I-House lecture series looks into past for new perspective on IraqBy Seth Sanders
What role did the United States play in bringing Saddam Hussein to power in the first place? What has happened in the past when European powers invaded Iraq? And what does oil really have to do with it? While the airwaves are flooded with the latest news about Iraq, the events of decades and centuries past provide a different perspective.
International House’s Rethinking America in the Middle East lecture series, which began early this month and will continue through May, invites Chicago scholars and international leaders to explore the issues surrounding Iraq. The lecture series, which routinely will take place in the International House Assembly Hall at 7 p.m., began on Monday, April 7, with a panel on “Constraining and Shaping Nationalism: The United States and Iraq.” Rashid Khalidi, Director of the Center for International Studies and Professor in History and Near Eastern Languages & Civilizations, and Salim Yaqub, Assistant Professor in History, each gave talks.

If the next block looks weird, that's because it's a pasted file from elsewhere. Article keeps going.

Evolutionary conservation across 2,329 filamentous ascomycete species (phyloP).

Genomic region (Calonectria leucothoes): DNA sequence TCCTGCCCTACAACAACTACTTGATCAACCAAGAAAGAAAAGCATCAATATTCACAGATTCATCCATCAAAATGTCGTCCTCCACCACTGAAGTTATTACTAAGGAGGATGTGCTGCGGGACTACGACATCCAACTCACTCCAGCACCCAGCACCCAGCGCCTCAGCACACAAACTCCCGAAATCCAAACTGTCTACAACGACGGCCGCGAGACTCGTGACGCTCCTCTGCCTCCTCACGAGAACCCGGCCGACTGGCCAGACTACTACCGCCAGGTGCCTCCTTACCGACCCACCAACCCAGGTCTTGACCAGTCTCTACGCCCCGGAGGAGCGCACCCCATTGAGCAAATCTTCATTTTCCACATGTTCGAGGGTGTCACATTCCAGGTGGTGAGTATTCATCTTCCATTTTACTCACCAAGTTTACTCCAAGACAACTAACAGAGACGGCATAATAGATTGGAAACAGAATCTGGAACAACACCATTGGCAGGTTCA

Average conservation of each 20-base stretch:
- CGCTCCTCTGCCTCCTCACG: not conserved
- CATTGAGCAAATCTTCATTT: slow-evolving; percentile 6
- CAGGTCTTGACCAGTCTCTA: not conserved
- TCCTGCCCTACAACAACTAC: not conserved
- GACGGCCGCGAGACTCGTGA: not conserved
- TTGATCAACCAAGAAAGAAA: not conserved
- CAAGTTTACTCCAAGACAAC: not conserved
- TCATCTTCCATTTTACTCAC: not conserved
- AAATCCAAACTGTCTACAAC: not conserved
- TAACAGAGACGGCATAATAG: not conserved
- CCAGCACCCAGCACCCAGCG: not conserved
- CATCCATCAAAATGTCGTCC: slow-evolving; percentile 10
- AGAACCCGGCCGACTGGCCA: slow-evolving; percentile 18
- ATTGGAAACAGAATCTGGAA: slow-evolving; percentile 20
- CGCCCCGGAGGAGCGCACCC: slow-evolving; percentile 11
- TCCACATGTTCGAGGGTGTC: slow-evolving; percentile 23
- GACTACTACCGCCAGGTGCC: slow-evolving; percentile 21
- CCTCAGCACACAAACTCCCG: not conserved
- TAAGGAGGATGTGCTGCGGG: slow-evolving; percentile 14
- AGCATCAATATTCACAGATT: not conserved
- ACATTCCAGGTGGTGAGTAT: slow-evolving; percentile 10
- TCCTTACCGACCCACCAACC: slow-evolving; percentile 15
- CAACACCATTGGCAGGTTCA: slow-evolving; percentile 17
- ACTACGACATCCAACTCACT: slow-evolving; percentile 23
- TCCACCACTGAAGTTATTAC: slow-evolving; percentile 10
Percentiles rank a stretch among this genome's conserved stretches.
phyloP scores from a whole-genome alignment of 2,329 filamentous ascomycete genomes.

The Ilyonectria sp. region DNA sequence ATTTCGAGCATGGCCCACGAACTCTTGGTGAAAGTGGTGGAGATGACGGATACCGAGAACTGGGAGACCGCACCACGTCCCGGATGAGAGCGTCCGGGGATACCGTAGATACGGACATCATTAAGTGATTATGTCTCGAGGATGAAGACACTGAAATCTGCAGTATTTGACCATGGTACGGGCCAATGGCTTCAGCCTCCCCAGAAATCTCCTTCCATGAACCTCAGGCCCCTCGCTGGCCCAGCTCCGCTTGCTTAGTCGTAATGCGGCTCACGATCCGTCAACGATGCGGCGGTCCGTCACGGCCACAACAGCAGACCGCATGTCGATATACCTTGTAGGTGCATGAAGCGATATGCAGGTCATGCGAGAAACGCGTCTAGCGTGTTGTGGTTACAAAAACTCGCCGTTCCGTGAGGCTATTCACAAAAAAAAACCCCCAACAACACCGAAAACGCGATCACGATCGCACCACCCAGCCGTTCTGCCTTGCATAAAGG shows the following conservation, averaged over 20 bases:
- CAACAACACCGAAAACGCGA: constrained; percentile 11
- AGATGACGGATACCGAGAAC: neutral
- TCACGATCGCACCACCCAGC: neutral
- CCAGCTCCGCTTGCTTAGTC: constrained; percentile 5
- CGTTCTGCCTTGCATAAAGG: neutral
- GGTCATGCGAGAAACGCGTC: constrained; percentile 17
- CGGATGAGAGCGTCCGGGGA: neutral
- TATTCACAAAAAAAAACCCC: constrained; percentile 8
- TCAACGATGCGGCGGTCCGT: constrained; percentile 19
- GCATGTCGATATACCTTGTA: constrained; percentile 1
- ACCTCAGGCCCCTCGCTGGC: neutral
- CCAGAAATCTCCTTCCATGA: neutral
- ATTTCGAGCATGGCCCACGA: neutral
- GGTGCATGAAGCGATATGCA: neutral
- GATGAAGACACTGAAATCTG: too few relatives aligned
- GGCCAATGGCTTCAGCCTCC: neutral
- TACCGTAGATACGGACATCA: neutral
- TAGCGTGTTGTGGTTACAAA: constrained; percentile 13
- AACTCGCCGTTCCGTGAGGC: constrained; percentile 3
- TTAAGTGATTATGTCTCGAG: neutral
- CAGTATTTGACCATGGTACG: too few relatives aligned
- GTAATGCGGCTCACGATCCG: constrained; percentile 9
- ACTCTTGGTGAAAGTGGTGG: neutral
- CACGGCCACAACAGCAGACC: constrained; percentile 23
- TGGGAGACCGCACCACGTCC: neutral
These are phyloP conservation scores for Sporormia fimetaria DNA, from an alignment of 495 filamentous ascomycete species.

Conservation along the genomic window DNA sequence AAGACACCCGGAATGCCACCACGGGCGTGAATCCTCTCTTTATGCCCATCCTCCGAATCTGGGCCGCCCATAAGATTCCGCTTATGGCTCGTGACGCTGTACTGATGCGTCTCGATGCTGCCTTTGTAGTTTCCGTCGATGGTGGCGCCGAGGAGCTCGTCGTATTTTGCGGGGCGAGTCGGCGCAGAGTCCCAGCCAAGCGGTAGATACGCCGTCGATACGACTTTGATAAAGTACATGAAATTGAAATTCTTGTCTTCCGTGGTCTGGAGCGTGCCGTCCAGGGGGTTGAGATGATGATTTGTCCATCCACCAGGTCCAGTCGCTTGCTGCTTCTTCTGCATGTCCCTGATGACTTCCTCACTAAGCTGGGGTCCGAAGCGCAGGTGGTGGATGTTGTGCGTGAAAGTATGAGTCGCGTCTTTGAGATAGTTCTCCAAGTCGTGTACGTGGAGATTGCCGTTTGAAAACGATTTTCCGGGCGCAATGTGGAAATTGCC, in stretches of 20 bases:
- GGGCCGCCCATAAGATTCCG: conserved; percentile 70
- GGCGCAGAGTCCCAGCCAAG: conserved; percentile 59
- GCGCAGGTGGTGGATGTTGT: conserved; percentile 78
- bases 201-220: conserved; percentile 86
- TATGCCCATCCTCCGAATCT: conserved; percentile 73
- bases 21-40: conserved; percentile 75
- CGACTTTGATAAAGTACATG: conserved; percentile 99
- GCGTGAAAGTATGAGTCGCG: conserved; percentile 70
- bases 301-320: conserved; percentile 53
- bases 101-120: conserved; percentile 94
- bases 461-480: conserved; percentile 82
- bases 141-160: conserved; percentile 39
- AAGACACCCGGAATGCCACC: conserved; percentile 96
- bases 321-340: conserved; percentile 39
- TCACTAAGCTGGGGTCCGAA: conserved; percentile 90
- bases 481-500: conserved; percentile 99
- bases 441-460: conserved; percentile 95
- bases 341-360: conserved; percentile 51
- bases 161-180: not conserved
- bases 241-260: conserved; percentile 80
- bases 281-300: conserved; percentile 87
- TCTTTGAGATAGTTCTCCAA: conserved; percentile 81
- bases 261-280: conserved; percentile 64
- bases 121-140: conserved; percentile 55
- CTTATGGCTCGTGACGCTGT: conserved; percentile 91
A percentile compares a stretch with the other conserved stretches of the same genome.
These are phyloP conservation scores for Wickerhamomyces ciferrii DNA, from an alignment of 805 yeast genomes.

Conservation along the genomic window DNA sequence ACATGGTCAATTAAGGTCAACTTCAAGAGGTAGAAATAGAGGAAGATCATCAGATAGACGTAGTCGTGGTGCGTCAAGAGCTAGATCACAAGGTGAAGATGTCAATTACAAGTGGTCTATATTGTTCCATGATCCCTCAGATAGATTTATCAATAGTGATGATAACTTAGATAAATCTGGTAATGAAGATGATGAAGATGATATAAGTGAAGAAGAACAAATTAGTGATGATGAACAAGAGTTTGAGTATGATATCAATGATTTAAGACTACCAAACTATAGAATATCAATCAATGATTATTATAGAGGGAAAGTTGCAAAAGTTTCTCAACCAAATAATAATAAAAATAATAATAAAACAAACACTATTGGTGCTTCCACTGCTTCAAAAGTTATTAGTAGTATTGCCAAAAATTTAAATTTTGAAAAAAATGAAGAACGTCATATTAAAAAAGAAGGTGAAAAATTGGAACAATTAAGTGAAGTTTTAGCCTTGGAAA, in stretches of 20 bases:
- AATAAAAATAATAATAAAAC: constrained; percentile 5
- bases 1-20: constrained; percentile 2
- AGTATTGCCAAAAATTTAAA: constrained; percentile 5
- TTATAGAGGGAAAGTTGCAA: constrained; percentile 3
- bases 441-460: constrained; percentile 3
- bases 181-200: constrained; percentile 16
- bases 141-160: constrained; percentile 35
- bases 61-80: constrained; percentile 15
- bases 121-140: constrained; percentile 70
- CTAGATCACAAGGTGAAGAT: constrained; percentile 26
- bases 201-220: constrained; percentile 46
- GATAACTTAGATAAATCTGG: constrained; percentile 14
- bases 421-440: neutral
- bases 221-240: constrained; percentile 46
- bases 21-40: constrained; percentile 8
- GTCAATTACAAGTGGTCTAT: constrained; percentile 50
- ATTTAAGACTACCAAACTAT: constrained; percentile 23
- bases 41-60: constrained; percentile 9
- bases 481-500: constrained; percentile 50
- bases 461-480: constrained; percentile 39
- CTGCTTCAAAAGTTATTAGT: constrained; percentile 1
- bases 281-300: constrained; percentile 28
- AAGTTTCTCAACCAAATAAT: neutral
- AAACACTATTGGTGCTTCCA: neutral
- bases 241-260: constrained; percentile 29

Yaqub showed how the United States and Europe helped create modern Iraq, and how we have alternated between support of Iraq and support of its enemies, depending on our perceived interests. Khalidi discussed the history of European invasion and Iraqi opposition to foreign occupation, concluding that much depends on how the United States shares power and oil in Iraq. “The post-war will be more complex and difficult than the war itself,” Khalidi said.
This 20th-century analysis was immediately followed the next evening by a look at more than 3,000 to 5,000 years of Iraqi history in “Iraq Before Saddam Hussein,” with McGuire Gibson, Professor in the Oriental Institute and Near Eastern Languages & Civilizations, and Fred Donner, Professor in the Oriental Institute and Near Eastern Languages & Civilizations. The program, sponsored by the International House Global Voices Program, the Norman Wait Harris Fund of the Center for International Studies, the Center for Middle Eastern Studies, and the Human Rights Program, will continue throughout the quarter.
On Thursday, April 17, John Mearsheimer, the R. Wendell Harrison Distinguished Service Professor in Political Science and the College, and Robert Pape, Associate Professor in Political Science and the College, will present “The War in Iraq and America’s Role in the World.”
Other lectures in the series are as follows:
All lectures are free and open to the public. International House is at 1414 E. 59th St. and on the Web at http://ihouse.uchicago.edu.
People with disabilities who require assistance may contact the International House Office of Programs and Special Events in advance at (773) 753-2274.